Some blog posts are difficult to write.
- There are controversial topics = difficult
- Topics on abuse, pain and atrocities happening at home and abroad = difficult
- Some posts are time-consuming due to necessary research = difficult
- And there are experiences and people so dear to the writer that the emotions of writing about it = difficult
This is a post I’ve been trying to write for five months.
When on a mission to another country, I’m often up writing in the middle of the night or on the plane coming home. It’s like the story cannot be held back.
Do you have memories and experiences so precious and dear that you don’t want to let them go? And by don’t want to let them go I mean you hesitate to share it. You feel the need to hold it close, maybe because if you do share it (whatever it is) you let go of the sacred.
Months ago, I traveled to Honduras to lead a staff retreat for a school. It was our fourth retreat, which has become a yearly highlight for me as well as for the teachers who attend.
Our goal is to take the teaching staff away for a few days of rest, refreshing and sharing – to bring a bit of encouragement to their lives.
But you must get a clear picture of what these teachers do, for this is not just any school.
- This school is in a 3rd world country, meaning extreme poverty and abuse, extreme heat, no air conditioning, sometimes no electricity at all and usually no running water.
- Teaching resources (supplies, equipment and curriculum) are limited, outdated and often inadequate for these special circumstances.
- This is a school for Special Needs Students, and that is the special circumstance. These students have physical disabilities, mental illness or are hearing-impaired.
Their teachers are paid $190 a month.
This may be understandable by Honduran standards, but unbelievable to us no matter the circumstances.
The women who serve at the school – and believe me when I say what they do is a true act of service – are my heroes.
I see their work – how they teach and love these children in situations that are so less than desirable. This in itself is enough to warrant hero status in my book. But there is more.
You learn a lot about a person when you come into their home, and that is where I stay when I’m there. To them, I am family. They feed me – when they do not have resources to spend on food. They help me heat hot water on the stove for a shower. They make sure I am safe and looked after throughout my stay.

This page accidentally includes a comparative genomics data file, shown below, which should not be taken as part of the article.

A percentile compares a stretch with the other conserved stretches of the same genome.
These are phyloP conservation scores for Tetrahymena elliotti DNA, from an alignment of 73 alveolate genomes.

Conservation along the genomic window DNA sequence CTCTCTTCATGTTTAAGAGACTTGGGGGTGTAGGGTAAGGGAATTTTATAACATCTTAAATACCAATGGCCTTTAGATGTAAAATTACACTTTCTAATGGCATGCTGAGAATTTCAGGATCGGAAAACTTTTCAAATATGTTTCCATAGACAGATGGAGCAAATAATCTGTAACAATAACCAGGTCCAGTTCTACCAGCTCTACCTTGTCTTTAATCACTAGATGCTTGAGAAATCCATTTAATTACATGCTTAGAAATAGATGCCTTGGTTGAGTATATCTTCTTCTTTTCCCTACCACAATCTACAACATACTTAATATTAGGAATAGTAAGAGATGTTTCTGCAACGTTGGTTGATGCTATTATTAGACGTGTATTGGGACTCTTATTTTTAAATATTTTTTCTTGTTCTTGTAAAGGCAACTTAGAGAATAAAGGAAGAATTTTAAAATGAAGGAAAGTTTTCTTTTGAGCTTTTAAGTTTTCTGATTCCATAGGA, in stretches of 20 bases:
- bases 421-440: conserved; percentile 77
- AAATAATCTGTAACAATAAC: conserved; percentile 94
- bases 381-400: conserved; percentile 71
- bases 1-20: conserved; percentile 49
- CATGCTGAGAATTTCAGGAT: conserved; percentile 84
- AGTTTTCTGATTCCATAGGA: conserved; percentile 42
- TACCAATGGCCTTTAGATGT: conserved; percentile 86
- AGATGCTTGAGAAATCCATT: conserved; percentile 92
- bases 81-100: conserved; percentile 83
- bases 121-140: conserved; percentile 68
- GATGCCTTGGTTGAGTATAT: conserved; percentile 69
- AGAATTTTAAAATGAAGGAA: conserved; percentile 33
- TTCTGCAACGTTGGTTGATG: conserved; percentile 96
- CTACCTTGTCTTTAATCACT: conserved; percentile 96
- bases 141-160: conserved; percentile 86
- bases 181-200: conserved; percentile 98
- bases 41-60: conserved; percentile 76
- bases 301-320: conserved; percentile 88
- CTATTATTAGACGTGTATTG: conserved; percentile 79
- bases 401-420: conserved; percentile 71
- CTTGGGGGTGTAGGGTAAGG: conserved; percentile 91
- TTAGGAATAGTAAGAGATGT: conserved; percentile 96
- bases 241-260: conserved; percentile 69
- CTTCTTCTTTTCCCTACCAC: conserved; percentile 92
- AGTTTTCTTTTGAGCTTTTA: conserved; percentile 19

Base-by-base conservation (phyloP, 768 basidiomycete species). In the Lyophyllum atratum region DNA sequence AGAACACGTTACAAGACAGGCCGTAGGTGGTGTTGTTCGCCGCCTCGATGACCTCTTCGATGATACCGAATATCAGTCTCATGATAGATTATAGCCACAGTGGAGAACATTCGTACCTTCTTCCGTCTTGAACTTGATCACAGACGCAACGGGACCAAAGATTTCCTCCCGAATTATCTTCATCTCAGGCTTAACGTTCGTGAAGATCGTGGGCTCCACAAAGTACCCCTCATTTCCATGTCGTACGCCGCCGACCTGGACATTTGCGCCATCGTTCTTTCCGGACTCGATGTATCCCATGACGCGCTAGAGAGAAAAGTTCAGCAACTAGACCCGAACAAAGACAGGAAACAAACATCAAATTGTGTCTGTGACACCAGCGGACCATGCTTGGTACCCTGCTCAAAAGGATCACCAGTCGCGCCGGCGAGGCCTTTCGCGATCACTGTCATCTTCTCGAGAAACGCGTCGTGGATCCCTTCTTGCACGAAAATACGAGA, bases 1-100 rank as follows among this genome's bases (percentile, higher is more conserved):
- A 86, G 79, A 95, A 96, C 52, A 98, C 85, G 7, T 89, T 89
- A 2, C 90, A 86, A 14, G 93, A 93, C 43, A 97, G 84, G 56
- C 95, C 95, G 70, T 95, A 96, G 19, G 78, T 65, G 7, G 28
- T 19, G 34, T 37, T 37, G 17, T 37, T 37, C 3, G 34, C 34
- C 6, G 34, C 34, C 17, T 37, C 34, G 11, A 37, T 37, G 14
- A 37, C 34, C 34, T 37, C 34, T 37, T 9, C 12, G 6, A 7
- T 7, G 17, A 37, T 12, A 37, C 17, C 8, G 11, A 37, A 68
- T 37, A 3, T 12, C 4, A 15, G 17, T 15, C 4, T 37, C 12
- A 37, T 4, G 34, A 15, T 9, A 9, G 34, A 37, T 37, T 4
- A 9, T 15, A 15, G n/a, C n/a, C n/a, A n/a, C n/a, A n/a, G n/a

We sit together around the table after a meal. We share our stories and dreams. We laugh until our sides hurt. Sometimes, voices grow serious and soft. Emotions are not hidden. Tears may flow.
These are relationships I hold close. The friendships, conversations, laughter and tears I share with these women are so dear to me. As I try to write about it – to share their story – I am held back. It’s difficult to download and hard to let go.
So, what does this mean and what are we to take from it?
This is a part of the fabric of our lives. There are moments woven in and sometimes we want to hang on instead of turn loose.
It can happen in a faraway place, or over lunch with friends right here at home. It may be a visit with a grandparent in the winter-years of life, or a conversation with a child that makes you smile – those experiences that make us say, “Time, stand still.”
As my fingers download it to the screen, it feels like the birds suddenly flying away. I don’t want to let go, but I know the story must be told. I realize in telling my story, others get the chance to experience it, as well.
Do you have a story that is difficult to tell?
Maybe your story is painful and that is the difficulty in sharing. I pray time brings healing. I pray that in God’s time, you find the courage to let it go.
Is your story full of laughter and the potential to bring laughter to those who hear it? Or, is it like mine, a story of heroes doing God’s work in faraway places where others rarely stop by for a cup of coffee and to let dreams be encouraged?
My teacher-friends in Honduras are no different from you or me.
They are daughters, mothers, sisters and grandmothers. Some are single; never married. Others have experienced marriage and divorce. One or two have been greatly mistreated in life.
They are professional women, God-worshipers, and world-changers for children who’ve basically been told they do not matter because of their disabilities and challenges.
They are beautiful heroes, just like you and me.
What story do you need to share today?